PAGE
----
Both CT and MRI modalities present risks, causing researchers to evaluate the safety of each.
Issues such as radiation versus energy deposition, allergic reactions, renal issues and nephrogenic systemic fibrosis (NSF), pregnancy or possible pregnancy, and issues involving the pediatric patient, must be considered when determining the safest modality for the individual patient.
MRI has always been thought to be a very safe modality, but putting certain devices such as a pacemaker, clip, or aneurysm clip into a magnetic field can certainly cause problems.
In addition, the FDA recently came out with an alert concerning the use of CT radiation or radiation in general and medical devices, such as pacemakers and neurostimulators.
The amount of radiation that the patient is exposed to poses extremely low to almost negligible risk. Obviously, the issue of cancer induction with radiation has been discussed, and it does make sense to limit the number of CT scans a patient gets, especially in younger patients where MR can be used to obtain similar information and have the exposure to the radiation risk limited.
The pregnant patient is a different matter entirely. While we avoid using gadolinium with the pregnant patient, iodinated contrast probably doesn’t have to be avoided in the amount that we give, as the amount that crosses the placenta is not going to cause a fetal goiter.
Therefore, if you really need to give contrast in the pregnant patient for whatever reason, it is probably safer to use CT rather than MRI.
Renal impairment and issues related to NSF with MRI is something to consider. The gadolinium-based contrast agent called ProHance appears to be very safe even in patients who have renal impairment.Related CME:
For pancreatic lesions, there is no question: CT. It is quick, and if you are trying to diagnose pancreatic cancer, you can almost always tell at CT. For the most part, CT is going to be able to show you the ductal dilatation and show you if the pancreatic cancer is there.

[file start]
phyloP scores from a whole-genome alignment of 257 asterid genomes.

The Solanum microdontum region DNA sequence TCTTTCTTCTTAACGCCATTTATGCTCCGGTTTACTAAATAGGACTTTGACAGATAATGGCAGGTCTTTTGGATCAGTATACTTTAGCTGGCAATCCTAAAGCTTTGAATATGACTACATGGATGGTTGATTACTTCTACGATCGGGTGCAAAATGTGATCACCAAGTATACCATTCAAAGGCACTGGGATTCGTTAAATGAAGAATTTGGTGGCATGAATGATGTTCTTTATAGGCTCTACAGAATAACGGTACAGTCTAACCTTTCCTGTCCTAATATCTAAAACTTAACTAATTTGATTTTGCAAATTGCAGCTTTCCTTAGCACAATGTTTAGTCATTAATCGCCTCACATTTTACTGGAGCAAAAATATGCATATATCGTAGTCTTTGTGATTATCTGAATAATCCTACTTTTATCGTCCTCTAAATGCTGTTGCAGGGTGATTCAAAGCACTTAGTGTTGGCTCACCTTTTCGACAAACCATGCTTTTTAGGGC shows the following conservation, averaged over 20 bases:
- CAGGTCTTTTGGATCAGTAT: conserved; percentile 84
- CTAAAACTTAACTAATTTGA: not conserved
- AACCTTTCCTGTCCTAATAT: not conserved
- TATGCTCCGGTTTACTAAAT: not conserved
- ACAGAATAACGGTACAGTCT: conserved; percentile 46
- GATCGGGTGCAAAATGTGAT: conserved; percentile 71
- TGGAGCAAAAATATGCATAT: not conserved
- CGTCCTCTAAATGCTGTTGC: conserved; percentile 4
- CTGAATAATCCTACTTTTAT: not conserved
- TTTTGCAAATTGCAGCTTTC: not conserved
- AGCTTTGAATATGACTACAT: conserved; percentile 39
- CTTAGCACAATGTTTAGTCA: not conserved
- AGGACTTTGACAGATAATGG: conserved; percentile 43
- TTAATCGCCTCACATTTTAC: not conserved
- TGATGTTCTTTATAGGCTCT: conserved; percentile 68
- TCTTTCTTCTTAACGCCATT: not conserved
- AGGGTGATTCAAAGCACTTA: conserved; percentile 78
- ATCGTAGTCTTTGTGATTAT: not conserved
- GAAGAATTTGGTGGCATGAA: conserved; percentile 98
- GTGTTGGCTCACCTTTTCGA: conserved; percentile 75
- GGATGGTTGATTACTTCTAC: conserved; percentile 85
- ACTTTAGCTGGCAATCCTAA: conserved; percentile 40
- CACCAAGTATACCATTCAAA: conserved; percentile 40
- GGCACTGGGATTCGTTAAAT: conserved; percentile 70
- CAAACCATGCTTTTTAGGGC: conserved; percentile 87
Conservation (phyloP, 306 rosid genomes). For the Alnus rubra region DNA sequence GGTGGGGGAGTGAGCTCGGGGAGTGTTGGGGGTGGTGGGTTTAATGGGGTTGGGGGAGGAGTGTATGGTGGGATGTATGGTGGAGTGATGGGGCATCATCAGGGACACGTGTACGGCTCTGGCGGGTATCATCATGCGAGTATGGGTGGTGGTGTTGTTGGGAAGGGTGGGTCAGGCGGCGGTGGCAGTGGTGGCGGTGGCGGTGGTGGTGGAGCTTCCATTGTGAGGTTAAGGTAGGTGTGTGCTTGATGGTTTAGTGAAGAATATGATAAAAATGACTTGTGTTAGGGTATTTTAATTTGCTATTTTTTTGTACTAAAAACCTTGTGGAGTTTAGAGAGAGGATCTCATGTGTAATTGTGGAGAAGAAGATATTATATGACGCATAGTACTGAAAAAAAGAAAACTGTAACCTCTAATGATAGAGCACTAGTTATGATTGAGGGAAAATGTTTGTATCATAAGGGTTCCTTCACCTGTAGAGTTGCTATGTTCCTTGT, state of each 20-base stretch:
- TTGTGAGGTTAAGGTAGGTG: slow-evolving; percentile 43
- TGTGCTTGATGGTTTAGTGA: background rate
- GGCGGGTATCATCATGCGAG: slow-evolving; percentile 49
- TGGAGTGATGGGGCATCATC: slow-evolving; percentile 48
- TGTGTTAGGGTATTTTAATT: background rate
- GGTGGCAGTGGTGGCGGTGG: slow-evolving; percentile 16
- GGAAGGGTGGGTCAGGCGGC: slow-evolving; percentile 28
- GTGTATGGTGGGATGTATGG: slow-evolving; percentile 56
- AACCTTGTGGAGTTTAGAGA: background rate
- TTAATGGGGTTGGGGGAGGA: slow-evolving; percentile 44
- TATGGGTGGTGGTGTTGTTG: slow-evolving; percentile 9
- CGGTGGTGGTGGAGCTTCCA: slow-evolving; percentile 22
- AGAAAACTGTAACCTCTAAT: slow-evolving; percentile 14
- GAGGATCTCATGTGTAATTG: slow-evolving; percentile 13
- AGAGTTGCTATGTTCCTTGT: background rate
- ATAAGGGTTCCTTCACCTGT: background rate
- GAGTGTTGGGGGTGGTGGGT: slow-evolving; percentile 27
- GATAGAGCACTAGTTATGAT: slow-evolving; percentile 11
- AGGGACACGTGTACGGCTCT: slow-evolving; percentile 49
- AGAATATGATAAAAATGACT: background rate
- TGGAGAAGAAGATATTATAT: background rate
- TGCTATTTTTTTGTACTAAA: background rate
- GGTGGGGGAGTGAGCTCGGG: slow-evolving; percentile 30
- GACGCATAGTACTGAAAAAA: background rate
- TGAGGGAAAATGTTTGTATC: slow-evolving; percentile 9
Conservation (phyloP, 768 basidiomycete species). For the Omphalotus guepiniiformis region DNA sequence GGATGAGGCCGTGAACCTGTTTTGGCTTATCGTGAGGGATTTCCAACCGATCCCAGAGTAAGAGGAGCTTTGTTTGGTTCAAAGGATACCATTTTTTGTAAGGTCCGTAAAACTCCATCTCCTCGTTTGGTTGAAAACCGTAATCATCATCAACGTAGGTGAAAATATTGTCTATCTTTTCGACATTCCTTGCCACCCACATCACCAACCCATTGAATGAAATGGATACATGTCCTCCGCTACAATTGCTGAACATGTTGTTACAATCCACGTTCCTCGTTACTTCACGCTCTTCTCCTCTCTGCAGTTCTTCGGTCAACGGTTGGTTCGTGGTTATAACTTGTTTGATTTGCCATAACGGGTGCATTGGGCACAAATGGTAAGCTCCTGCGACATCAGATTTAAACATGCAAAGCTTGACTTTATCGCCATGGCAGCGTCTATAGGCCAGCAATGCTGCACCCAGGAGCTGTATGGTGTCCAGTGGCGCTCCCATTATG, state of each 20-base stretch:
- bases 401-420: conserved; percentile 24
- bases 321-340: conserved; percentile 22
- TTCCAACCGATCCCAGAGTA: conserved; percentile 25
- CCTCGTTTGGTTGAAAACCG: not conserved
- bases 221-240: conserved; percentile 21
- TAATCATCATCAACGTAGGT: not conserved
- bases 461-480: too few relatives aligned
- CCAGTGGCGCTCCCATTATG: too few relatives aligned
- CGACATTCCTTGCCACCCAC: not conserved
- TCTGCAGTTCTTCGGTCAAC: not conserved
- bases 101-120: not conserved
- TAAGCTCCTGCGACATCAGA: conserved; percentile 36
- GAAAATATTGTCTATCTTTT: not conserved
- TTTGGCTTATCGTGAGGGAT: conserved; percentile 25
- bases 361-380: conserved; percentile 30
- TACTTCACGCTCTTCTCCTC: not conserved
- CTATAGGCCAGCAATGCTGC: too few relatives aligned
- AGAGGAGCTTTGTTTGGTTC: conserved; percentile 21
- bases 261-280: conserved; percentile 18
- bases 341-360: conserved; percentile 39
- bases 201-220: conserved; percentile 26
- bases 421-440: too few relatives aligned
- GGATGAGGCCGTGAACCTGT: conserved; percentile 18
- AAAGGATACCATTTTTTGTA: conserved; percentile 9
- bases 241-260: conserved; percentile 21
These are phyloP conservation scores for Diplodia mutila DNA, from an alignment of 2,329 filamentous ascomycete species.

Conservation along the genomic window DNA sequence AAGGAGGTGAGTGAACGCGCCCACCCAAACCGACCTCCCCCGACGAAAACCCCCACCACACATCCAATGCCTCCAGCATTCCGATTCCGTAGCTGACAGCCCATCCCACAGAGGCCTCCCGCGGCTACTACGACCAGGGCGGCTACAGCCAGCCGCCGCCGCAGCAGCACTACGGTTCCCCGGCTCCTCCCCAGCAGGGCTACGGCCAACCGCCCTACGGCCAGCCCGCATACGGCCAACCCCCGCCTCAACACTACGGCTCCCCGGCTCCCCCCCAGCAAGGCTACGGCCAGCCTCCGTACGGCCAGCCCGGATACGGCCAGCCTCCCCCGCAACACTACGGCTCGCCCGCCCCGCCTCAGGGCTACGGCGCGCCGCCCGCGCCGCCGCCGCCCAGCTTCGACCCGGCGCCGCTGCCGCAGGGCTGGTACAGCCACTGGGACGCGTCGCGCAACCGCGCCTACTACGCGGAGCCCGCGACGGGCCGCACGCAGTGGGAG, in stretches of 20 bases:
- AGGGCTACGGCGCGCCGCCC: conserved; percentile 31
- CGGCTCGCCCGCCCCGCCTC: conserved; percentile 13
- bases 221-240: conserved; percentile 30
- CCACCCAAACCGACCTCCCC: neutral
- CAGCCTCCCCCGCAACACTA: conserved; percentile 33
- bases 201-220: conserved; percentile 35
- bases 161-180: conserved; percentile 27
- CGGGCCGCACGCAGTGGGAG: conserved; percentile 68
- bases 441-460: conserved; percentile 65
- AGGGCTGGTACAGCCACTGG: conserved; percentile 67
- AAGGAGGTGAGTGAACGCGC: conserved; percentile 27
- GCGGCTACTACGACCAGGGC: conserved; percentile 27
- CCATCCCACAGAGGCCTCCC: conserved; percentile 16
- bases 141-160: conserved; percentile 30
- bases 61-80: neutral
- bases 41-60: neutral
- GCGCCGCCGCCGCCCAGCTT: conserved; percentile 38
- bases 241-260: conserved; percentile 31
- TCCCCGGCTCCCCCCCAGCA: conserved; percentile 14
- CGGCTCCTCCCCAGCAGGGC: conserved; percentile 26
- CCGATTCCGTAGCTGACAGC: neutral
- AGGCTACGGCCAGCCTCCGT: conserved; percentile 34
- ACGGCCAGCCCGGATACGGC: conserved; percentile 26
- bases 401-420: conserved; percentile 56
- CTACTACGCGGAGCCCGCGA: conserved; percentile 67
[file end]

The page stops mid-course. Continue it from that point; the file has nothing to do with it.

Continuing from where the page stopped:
MRI does have a little advantage in terms of cyst characterization as you can see the septations and ductal communication better. No contrast is needed when looking for debris inside of the cyst or measuring growth, and these can be done very quickly with just few sequences.
The other area in which I find MRI to be helpful other than in characterizing lesions that I am not sure about at CT is in the evaluation of the bile duct. For gallstone disease, I think MR certainly has an advantage in evaluation of the biliary tree.
About 15% of our study are hematuria studies. You just cannot see kidney stones with MRI imaging but a CT scan can look at the urothelium, the parenchyma of the kidney for tumors, the prostate, the urinary bladder, and you can see stones and other abnormalities with the CT scan.
Overall, in staging cancer, I think in general your first line always is CT and for the most part, we use MR imaging for problem solving.
Author: Michal Macari, MD
CME: Body Imaging: Abdominal, Thoracic and Vascular
University of California, San Francisco, Department of Radiology
This CME program carries 18.5 AMA PRA Category 1 Credits and is designed for the radiologist in clinical practice.
Hot topics include cardiac imaging, multidetector CT, CT/MR angiography, virtual colonoscopy, and tumor ablation.
Read more or order: Body Imaging: Abdominal, Thoracic and Vascular
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